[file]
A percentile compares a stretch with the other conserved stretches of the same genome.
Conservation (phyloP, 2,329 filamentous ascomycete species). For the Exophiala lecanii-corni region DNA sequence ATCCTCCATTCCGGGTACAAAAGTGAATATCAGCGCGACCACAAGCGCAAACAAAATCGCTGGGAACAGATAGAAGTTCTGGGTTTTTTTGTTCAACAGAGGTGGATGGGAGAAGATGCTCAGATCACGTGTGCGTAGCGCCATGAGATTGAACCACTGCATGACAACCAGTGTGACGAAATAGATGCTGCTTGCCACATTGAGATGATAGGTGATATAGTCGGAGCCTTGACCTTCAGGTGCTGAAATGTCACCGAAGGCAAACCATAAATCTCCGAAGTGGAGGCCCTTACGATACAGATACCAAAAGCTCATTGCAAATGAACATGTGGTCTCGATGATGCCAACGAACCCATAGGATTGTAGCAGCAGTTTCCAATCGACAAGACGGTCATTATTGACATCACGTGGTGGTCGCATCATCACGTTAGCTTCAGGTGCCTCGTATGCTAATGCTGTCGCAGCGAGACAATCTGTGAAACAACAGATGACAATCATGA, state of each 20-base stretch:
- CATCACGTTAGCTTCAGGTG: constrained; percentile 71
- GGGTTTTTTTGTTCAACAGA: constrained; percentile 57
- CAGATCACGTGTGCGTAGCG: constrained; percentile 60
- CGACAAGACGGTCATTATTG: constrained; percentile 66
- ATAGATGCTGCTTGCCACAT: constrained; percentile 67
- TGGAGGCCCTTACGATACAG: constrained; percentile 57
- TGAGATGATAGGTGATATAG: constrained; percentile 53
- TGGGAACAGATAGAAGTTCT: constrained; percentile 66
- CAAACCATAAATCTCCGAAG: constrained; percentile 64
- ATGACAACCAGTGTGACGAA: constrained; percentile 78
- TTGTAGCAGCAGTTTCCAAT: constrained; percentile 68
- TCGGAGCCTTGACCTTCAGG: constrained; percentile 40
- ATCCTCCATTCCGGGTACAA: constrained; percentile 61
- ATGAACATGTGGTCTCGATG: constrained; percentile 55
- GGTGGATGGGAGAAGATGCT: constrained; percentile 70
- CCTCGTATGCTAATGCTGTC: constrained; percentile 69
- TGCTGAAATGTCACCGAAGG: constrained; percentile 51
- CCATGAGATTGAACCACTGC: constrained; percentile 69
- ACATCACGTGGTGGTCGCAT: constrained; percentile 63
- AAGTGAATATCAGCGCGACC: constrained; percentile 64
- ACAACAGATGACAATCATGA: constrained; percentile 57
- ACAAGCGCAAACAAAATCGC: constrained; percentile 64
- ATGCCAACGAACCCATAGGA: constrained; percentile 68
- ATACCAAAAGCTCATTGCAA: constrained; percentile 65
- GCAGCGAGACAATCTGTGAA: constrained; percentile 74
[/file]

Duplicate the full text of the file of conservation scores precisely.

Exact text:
A percentile compares a stretch with the other conserved stretches of the same genome.
Conservation (phyloP, 2,329 filamentous ascomycete species). For the Exophiala lecanii-corni region DNA sequence ATCCTCCATTCCGGGTACAAAAGTGAATATCAGCGCGACCACAAGCGCAAACAAAATCGCTGGGAACAGATAGAAGTTCTGGGTTTTTTTGTTCAACAGAGGTGGATGGGAGAAGATGCTCAGATCACGTGTGCGTAGCGCCATGAGATTGAACCACTGCATGACAACCAGTGTGACGAAATAGATGCTGCTTGCCACATTGAGATGATAGGTGATATAGTCGGAGCCTTGACCTTCAGGTGCTGAAATGTCACCGAAGGCAAACCATAAATCTCCGAAGTGGAGGCCCTTACGATACAGATACCAAAAGCTCATTGCAAATGAACATGTGGTCTCGATGATGCCAACGAACCCATAGGATTGTAGCAGCAGTTTCCAATCGACAAGACGGTCATTATTGACATCACGTGGTGGTCGCATCATCACGTTAGCTTCAGGTGCCTCGTATGCTAATGCTGTCGCAGCGAGACAATCTGTGAAACAACAGATGACAATCATGA, state of each 20-base stretch:
- CATCACGTTAGCTTCAGGTG: constrained; percentile 71
- GGGTTTTTTTGTTCAACAGA: constrained; percentile 57
- CAGATCACGTGTGCGTAGCG: constrained; percentile 60
- CGACAAGACGGTCATTATTG: constrained; percentile 66
- ATAGATGCTGCTTGCCACAT: constrained; percentile 67
- TGGAGGCCCTTACGATACAG: constrained; percentile 57
- TGAGATGATAGGTGATATAG: constrained; percentile 53
- TGGGAACAGATAGAAGTTCT: constrained; percentile 66
- CAAACCATAAATCTCCGAAG: constrained; percentile 64
- ATGACAACCAGTGTGACGAA: constrained; percentile 78
- TTGTAGCAGCAGTTTCCAAT: constrained; percentile 68
- TCGGAGCCTTGACCTTCAGG: constrained; percentile 40
- ATCCTCCATTCCGGGTACAA: constrained; percentile 61
- ATGAACATGTGGTCTCGATG: constrained; percentile 55
- GGTGGATGGGAGAAGATGCT: constrained; percentile 70
- CCTCGTATGCTAATGCTGTC: constrained; percentile 69
- TGCTGAAATGTCACCGAAGG: constrained; percentile 51
- CCATGAGATTGAACCACTGC: constrained; percentile 69
- ACATCACGTGGTGGTCGCAT: constrained; percentile 63
- AAGTGAATATCAGCGCGACC: constrained; percentile 64
- ACAACAGATGACAATCATGA: constrained; percentile 57
- ACAAGCGCAAACAAAATCGC: constrained; percentile 64
- ATGCCAACGAACCCATAGGA: constrained; percentile 68
- ATACCAAAAGCTCATTGCAA: constrained; percentile 65
- GCAGCGAGACAATCTGTGAA: constrained; percentile 74